A product of the Works Progress Administration (WPA), the city park of Hill City, Kansas, remains as a beautiful and functional example of numerous similar projects scattered around the country.   Built in the WPA Rustic style, the structures found here incorporate two types of sandstone.  The most dominant is a gray-green opaline sandstone (also known as ortho-quartzite) which was quarried nearby.  It is complemented by a buff-colored sandstone used for trim, secondary structures and a retaining wall.  There is some variation in both masonry patterning and mortar joint techniques throughout the various structures.  Unfortunately I could not find much online about the park or its buildings during the (admittedly brief) time I looked.  Built in 1937, the park and its structures remain significant assets to the community.  Now, let’s take a walk in the park!


The rustic shelter house provides space for various functions.  Bright white was not likely the original trim color.


The ceiling remains largely unchanged. The fireplace wall has had a flue hole punched into it, casements and/or screens are absent from the openings and white paint has been slopped on stone surfaces adjacent to the concrete and wood. Sometimes it’s just better to get professionals rather than volunteers!  But overall, the structure appears to be in really good shape.  It has a delightful aura impossible to fully capture in photographs.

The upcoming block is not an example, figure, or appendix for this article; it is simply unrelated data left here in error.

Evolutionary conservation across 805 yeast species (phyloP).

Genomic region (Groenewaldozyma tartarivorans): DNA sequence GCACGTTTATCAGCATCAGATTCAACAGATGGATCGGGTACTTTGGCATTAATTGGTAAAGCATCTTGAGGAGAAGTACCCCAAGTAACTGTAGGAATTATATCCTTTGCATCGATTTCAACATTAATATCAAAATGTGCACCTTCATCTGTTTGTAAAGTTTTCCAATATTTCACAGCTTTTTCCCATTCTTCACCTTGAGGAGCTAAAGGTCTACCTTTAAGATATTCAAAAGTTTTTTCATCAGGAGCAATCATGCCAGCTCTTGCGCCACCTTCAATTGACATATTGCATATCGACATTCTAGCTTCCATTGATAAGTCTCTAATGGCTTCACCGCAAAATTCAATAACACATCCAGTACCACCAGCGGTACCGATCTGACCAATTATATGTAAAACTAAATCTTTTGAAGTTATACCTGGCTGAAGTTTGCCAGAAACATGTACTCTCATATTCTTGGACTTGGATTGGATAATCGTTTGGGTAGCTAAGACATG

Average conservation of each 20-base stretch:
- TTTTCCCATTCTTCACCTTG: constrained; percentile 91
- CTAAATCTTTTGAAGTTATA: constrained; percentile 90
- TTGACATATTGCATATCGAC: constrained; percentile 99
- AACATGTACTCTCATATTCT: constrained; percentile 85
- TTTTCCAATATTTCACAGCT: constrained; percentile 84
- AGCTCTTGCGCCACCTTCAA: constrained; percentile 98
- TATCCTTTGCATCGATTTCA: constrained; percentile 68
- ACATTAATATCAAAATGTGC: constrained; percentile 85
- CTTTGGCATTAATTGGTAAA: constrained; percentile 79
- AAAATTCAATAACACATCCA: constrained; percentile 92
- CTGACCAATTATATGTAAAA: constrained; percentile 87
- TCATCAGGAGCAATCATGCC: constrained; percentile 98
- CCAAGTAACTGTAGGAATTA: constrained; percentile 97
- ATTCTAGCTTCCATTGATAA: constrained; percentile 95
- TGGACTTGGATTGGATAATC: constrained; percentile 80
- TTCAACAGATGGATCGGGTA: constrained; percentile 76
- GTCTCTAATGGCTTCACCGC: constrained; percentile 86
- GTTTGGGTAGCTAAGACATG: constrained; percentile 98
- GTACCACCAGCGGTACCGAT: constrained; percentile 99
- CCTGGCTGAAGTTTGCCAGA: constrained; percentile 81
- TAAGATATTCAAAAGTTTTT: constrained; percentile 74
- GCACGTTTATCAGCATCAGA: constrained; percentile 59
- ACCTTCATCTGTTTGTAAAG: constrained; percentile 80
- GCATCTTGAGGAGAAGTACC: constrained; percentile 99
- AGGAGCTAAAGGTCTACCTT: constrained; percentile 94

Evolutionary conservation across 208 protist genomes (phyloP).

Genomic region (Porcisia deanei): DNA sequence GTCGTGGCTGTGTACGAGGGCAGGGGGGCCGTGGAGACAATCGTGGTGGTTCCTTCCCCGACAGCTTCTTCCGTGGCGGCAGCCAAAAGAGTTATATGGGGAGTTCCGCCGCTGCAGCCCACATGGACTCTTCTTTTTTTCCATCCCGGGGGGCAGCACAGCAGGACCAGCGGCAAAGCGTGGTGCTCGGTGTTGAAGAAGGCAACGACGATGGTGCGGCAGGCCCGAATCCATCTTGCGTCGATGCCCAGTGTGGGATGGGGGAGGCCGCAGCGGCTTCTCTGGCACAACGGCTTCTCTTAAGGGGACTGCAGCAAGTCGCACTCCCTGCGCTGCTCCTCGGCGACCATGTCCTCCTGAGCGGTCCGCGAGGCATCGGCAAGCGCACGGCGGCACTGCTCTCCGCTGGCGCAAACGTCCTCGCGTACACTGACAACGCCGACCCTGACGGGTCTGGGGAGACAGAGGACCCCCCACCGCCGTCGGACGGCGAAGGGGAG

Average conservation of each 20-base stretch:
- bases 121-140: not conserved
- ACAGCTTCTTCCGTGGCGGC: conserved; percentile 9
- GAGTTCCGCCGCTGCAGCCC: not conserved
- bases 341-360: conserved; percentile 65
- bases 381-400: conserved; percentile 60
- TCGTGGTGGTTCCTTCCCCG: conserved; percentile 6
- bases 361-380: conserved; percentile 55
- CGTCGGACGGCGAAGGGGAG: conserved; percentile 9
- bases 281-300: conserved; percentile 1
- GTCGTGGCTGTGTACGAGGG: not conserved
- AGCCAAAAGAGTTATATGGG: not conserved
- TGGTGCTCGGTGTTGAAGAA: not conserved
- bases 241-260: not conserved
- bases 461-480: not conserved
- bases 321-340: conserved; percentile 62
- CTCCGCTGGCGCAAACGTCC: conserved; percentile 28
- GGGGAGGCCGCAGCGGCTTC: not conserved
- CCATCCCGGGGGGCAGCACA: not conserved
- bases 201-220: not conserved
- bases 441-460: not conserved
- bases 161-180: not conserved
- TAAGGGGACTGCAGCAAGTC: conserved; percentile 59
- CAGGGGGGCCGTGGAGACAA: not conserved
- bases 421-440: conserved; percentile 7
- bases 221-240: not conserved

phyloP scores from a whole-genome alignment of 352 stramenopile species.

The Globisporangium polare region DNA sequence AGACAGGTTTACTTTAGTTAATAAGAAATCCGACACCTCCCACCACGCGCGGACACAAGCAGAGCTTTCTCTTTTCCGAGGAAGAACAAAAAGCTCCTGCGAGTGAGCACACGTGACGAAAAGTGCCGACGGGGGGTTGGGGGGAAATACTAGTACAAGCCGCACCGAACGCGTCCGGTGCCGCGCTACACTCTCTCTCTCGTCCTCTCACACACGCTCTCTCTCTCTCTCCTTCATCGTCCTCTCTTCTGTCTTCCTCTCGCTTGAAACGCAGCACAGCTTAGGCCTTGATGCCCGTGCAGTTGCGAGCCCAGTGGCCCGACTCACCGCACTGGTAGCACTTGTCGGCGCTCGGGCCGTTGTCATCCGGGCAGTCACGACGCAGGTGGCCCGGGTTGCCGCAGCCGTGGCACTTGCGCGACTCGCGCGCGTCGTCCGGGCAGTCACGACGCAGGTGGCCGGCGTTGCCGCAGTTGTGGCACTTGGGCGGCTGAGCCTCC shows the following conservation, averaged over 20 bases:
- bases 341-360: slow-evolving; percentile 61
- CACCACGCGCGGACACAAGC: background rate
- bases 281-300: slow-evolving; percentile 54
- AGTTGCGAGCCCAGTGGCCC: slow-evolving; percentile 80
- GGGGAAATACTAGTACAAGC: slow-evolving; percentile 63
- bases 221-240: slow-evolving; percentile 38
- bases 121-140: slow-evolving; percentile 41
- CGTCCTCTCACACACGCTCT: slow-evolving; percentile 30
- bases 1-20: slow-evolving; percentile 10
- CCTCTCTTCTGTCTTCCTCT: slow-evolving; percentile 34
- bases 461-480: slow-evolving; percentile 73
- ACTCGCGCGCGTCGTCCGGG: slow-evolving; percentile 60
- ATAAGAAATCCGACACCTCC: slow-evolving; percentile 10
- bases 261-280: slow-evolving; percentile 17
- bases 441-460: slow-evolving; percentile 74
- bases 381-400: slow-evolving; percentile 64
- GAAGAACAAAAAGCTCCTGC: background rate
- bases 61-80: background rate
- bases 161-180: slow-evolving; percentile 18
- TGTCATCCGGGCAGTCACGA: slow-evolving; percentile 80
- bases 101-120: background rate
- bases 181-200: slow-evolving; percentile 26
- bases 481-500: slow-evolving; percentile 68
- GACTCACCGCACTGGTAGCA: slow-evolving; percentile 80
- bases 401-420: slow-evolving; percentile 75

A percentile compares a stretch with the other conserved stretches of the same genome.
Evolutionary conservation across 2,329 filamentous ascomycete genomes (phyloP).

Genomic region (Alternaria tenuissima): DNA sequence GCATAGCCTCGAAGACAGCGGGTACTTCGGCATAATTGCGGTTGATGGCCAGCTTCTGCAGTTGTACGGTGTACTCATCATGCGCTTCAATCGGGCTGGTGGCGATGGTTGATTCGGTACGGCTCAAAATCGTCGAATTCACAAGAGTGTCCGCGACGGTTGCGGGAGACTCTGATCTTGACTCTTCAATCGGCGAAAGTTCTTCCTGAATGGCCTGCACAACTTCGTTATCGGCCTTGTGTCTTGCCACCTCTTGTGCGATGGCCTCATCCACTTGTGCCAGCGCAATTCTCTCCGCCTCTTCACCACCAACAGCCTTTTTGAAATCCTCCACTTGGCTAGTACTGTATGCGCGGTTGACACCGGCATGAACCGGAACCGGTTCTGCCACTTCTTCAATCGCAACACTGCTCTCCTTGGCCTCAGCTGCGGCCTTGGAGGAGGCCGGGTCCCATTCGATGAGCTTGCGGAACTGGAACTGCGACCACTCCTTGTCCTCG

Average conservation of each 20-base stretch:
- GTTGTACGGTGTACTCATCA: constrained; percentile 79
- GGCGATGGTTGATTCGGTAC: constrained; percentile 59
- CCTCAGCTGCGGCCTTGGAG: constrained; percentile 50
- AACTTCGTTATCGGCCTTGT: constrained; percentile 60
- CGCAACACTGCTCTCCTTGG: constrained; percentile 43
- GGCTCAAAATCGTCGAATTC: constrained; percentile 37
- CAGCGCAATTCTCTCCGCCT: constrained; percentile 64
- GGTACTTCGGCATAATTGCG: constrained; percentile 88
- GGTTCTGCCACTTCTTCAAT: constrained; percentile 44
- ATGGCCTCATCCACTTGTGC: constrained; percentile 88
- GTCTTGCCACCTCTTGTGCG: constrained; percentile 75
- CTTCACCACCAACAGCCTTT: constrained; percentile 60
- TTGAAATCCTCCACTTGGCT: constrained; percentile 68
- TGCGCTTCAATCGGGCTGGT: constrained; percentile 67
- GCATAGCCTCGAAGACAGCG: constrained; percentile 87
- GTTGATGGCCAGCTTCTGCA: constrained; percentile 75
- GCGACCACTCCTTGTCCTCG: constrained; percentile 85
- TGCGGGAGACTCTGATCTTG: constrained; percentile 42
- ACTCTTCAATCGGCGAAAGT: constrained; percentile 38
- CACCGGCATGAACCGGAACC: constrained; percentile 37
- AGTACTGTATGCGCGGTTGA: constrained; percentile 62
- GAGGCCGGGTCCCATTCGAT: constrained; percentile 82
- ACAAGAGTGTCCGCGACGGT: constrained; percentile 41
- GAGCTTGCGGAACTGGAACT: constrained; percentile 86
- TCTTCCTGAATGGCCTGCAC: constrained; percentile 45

A nondescript and strictly functional light fixture replaces what was surely something more interesting. Exposed conduit snakes across surfaces in a similarly utilitarian manner.


Detail of original beaded mortar joints on the shelter house.


Detail of chimney. Lower areas have had repairs; the beaded joint technique has not been retained and alters the intended character.  Paint on the chimney suggests that the rafter tails were probably originally a bit longer and exposed (like on the bandstand below); they appear to have been shortened and given a fascia in recent years- further eroding the original rustic look.


An amazingly beautiful amphitheater and bandstand with outdoor fireplace in the distance.


This is the only outdoor fireplace I’ve ever coveted. I wonder who the architect was?  The retaining wall in the background indicates the varied terrain of the site.


A whimsical, but very solid, footbridge of concrete, steel and wood.


Another view of the footbridge.


The bandstand has a commanding presence in the park.


A closer view showing roof framing and splotches of white paint marring the stone (though not quite as bad as the fake brick panels we saw on the senior storage building recently!).


The handsome bridge makes use of both colors of stone.


The retaining wall and built-in stairs.


The Scout House. Windows appear to be relatively recent replacements; originals would likely have been small-paned.


One of two similar plaques I saw.


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